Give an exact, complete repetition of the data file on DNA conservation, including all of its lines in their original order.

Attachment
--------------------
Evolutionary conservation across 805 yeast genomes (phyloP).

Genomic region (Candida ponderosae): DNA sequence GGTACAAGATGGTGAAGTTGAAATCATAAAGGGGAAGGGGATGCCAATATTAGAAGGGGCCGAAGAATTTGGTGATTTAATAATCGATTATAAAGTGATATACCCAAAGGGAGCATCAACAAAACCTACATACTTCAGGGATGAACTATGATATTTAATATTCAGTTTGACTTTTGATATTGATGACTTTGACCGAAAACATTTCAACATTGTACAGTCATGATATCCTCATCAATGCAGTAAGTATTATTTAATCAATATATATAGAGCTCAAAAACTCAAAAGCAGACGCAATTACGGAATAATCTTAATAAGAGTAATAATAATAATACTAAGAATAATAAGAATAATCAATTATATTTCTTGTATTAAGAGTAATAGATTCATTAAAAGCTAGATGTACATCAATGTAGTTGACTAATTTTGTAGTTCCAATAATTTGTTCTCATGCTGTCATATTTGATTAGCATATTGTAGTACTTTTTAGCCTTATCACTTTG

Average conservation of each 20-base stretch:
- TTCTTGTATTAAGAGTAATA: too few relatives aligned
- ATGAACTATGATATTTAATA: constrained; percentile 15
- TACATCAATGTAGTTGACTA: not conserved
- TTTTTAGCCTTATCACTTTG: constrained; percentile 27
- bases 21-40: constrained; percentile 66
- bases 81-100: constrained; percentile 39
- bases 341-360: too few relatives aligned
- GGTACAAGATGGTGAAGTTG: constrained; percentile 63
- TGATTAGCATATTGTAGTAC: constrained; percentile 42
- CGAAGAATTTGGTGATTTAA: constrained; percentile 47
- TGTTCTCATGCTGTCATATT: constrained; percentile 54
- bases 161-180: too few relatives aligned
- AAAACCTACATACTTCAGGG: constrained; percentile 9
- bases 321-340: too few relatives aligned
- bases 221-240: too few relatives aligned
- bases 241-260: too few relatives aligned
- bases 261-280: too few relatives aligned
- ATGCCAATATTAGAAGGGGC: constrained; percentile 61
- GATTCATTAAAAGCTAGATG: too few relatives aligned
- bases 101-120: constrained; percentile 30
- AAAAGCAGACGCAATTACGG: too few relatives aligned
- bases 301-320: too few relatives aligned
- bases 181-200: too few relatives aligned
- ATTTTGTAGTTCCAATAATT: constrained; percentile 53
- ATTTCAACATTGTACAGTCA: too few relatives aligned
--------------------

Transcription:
Evolutionary conservation across 805 yeast genomes (phyloP).

Genomic region (Candida ponderosae): DNA sequence GGTACAAGATGGTGAAGTTGAAATCATAAAGGGGAAGGGGATGCCAATATTAGAAGGGGCCGAAGAATTTGGTGATTTAATAATCGATTATAAAGTGATATACCCAAAGGGAGCATCAACAAAACCTACATACTTCAGGGATGAACTATGATATTTAATATTCAGTTTGACTTTTGATATTGATGACTTTGACCGAAAACATTTCAACATTGTACAGTCATGATATCCTCATCAATGCAGTAAGTATTATTTAATCAATATATATAGAGCTCAAAAACTCAAAAGCAGACGCAATTACGGAATAATCTTAATAAGAGTAATAATAATAATACTAAGAATAATAAGAATAATCAATTATATTTCTTGTATTAAGAGTAATAGATTCATTAAAAGCTAGATGTACATCAATGTAGTTGACTAATTTTGTAGTTCCAATAATTTGTTCTCATGCTGTCATATTTGATTAGCATATTGTAGTACTTTTTAGCCTTATCACTTTG

Average conservation of each 20-base stretch:
- TTCTTGTATTAAGAGTAATA: too few relatives aligned
- ATGAACTATGATATTTAATA: constrained; percentile 15
- TACATCAATGTAGTTGACTA: not conserved
- TTTTTAGCCTTATCACTTTG: constrained; percentile 27
- bases 21-40: constrained; percentile 66
- bases 81-100: constrained; percentile 39
- bases 341-360: too few relatives aligned
- GGTACAAGATGGTGAAGTTG: constrained; percentile 63
- TGATTAGCATATTGTAGTAC: constrained; percentile 42
- CGAAGAATTTGGTGATTTAA: constrained; percentile 47
- TGTTCTCATGCTGTCATATT: constrained; percentile 54
- bases 161-180: too few relatives aligned
- AAAACCTACATACTTCAGGG: constrained; percentile 9
- bases 321-340: too few relatives aligned
- bases 221-240: too few relatives aligned
- bases 241-260: too few relatives aligned
- bases 261-280: too few relatives aligned
- ATGCCAATATTAGAAGGGGC: constrained; percentile 61
- GATTCATTAAAAGCTAGATG: too few relatives aligned
- bases 101-120: constrained; percentile 30
- AAAAGCAGACGCAATTACGG: too few relatives aligned
- bases 301-320: too few relatives aligned
- bases 181-200: too few relatives aligned
- ATTTTGTAGTTCCAATAATT: constrained; percentile 53
- ATTTCAACATTGTACAGTCA: too few relatives aligned